REACHING the ripe old age of 50 is always a cause for celebration, and the British Medical and Dental Students’ Trust (BMDST), a charity that provides travel scholarships to medical and dental students going abroad for their electives, is certainly in the mood to celebrate. “We’re very proud it’s lasted as long as it has, and to feel we are contributing to a broadening of medical and dental education,” says Dr John Bootes, who has been a trustee of the charity for the whole half-century since its inception.
Things have changed quite a bit since the beginning when, as a representative of Barts Hospital on the British Medical Students’ Association, Dr Bootes took part in the vote that set up what was then the British Medical Students’ Trust (the dentists came on board in 1985). In those days, the idea was to allow students to travel to a medical school in Europe.
“The most important thing was the opportunity to experience a different training programme,” says Dr Bootes. “In 1960/61 we were giving away three guineas – you could go to Paris on that.”
Of course, these days three guineas would barely get you from one side of a city to the other, and 50 years on the students being funded by the Trust with grants of up to £1,000 are going a lot further than France – anywhere in the world, in fact, from North America to South Africa, Malawi to Malaysia, and beyond.
The Trust still holds to its outward-looking ethos that to work in health services outside the UK is a valuable learning experience that is worth supporting. But rather than simply experiencing a different university programme, nowadays students receive grants on the basis that they will be carrying out specific projects in whatever country they choose to travel to.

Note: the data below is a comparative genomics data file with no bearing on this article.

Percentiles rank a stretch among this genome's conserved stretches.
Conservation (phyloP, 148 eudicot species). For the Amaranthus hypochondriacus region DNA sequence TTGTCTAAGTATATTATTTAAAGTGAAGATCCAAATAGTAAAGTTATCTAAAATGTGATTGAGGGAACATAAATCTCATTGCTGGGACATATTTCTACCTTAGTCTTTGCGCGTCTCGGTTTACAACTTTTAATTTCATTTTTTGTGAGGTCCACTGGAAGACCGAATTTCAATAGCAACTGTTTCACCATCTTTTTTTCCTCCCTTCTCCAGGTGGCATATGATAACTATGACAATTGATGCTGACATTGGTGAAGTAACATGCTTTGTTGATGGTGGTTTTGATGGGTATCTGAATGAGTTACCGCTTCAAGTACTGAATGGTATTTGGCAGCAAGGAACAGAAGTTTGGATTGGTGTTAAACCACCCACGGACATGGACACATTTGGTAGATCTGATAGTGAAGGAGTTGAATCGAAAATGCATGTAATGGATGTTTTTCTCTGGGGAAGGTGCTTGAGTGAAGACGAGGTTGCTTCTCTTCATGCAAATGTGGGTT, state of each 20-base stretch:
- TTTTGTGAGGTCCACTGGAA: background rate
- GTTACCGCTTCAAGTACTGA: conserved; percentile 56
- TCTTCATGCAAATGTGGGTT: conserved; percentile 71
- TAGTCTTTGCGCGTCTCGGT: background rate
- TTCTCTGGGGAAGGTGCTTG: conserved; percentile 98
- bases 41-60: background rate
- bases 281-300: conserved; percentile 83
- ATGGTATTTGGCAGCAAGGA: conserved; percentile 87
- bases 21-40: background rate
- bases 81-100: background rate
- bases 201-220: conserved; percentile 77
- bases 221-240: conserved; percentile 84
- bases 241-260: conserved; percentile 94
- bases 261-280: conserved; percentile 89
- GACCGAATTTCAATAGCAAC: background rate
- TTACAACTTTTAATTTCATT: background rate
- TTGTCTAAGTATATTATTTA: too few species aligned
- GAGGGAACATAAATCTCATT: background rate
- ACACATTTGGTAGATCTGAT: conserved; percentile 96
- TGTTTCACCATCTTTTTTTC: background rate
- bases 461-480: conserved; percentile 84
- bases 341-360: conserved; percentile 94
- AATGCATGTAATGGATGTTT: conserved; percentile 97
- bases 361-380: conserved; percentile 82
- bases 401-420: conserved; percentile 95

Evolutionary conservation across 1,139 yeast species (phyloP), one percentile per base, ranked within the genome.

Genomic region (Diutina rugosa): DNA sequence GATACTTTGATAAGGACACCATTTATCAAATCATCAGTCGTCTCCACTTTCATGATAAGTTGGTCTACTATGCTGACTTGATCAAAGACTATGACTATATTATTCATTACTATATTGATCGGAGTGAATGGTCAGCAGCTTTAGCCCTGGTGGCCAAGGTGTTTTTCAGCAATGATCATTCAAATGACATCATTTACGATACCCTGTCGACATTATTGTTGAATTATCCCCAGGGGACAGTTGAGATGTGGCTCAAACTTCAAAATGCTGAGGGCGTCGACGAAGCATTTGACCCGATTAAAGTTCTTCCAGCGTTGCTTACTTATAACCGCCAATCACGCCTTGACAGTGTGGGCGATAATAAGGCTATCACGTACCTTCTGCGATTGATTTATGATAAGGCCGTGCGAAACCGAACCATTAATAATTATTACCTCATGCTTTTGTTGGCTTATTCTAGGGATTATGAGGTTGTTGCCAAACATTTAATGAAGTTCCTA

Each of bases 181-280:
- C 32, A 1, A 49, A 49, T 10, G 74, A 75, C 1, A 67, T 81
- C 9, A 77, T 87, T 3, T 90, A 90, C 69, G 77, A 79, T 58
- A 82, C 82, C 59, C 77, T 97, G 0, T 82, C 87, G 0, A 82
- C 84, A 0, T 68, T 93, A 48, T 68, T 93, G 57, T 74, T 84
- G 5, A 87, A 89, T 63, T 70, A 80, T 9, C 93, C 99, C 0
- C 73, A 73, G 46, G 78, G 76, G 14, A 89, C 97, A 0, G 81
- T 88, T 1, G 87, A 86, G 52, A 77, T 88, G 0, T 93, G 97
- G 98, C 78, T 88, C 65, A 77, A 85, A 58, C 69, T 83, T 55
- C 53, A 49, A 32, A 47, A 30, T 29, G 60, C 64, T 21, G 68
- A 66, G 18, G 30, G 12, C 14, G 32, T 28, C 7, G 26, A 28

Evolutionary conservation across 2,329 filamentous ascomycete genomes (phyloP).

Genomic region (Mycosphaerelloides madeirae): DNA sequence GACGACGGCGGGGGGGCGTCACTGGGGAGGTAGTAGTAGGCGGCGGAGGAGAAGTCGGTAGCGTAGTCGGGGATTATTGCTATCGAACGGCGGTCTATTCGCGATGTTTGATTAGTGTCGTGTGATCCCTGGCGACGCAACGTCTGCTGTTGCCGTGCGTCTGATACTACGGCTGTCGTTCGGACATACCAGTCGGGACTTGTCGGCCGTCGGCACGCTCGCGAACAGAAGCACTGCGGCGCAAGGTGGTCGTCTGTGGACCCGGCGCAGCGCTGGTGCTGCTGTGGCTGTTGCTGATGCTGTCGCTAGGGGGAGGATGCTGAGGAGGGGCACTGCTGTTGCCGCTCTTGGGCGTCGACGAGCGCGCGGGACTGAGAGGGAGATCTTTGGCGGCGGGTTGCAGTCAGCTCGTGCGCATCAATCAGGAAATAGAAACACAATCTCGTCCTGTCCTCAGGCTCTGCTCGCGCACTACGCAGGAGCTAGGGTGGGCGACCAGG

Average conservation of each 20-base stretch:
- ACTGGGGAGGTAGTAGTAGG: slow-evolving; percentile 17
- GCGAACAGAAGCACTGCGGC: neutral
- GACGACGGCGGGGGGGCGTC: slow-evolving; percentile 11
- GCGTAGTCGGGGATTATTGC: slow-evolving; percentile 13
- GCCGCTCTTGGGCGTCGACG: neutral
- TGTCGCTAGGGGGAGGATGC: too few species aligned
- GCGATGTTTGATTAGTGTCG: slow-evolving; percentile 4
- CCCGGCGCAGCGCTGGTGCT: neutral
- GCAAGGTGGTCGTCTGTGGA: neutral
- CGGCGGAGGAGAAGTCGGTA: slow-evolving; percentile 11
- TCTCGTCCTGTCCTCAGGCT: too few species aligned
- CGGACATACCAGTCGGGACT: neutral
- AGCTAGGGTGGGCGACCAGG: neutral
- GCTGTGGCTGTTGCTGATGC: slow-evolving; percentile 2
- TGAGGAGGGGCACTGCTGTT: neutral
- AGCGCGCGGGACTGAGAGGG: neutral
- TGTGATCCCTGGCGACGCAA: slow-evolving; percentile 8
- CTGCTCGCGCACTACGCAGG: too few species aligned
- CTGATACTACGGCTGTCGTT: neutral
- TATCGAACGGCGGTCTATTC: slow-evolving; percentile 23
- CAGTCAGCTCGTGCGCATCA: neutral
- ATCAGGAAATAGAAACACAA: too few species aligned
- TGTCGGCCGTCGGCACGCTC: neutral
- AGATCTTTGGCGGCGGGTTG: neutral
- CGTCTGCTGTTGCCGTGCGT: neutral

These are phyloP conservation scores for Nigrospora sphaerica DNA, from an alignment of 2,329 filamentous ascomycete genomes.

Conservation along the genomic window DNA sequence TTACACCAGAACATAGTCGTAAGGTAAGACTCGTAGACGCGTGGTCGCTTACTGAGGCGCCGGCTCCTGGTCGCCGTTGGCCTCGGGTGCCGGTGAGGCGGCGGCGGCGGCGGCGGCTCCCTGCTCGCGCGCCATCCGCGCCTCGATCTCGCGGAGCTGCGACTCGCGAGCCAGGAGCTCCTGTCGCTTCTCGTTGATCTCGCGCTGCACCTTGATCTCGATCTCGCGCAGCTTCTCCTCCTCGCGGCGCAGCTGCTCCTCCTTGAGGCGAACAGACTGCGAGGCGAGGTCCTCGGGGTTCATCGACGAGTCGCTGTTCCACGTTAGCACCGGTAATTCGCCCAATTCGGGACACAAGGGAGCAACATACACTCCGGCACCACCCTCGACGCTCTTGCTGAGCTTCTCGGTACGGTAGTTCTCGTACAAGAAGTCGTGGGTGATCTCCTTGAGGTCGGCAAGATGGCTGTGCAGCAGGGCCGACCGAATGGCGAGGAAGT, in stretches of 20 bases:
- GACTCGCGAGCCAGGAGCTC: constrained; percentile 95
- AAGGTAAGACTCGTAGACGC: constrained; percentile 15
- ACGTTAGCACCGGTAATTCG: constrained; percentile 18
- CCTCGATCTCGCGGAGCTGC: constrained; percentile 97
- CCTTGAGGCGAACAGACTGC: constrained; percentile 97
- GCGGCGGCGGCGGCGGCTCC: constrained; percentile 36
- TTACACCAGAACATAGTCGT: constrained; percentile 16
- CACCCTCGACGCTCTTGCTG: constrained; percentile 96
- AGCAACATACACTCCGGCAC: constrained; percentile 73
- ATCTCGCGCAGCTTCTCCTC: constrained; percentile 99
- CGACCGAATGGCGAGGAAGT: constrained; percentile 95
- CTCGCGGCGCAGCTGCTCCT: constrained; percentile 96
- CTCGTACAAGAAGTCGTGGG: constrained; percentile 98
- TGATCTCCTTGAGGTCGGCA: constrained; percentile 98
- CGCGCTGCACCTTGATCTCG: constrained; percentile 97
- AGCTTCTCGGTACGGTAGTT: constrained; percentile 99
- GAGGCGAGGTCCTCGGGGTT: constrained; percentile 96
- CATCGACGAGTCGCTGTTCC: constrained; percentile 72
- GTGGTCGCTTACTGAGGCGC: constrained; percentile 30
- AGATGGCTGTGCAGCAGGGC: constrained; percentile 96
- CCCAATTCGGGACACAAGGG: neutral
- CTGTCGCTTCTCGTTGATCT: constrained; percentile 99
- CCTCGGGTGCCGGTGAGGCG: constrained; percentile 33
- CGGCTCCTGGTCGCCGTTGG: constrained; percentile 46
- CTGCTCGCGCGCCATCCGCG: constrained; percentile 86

As the current chairman of the Trust, dentist Andrew Lamb, himself a trustee since 2002, explains: “We don’t support people who go abroad just to do an attachment to a unit. That’s not an inferior option, but it’s not the purpose of the Trust. So as part of the evaluation of student applications, we make sure there is a proper research protocol and that the staff and facilities where students are proposing to go are capable of supporting them.
“The protocol has to give an indication of the aims of the project, the methods of the study, how the results will be analysed and what the conclusions are likely to be. We would expect them to have a pretty clear idea of how they’re going to do the project and what it might throw up.”
Grant applications are scrutinised by the trustees, who include a representative of each of the Councils of Deans of medical and dental schools, as well as two medical students and one dental student elected by their representative bodies.
The onus is on the student to find a suitable institution to support their elective. “Usually students will be quite interested in a particular topic, whether it’s malaria or diabetes or HIV, and will hunt out an appropriate place themselves, or sometimes a supervisor in the UK might have links with an overseas institution,” says Andrew Lamb.
Like any charity, donations are the key to its survival and the BMDST raises around £40,000 every year from donors in the pharmaceutical industry, such as GlaxoSmithKline and Abbott Laboratories, and interested associations such as the BMA and the BDA, among others.
According to Mr Lamb, donors like the fact that they can contribute to the welfare and education of medical and dental students without having to do the day-do-day administration. “It’s convenient for them to allow us to do it on their behalf. It really makes their contribution cost-effective,” he says.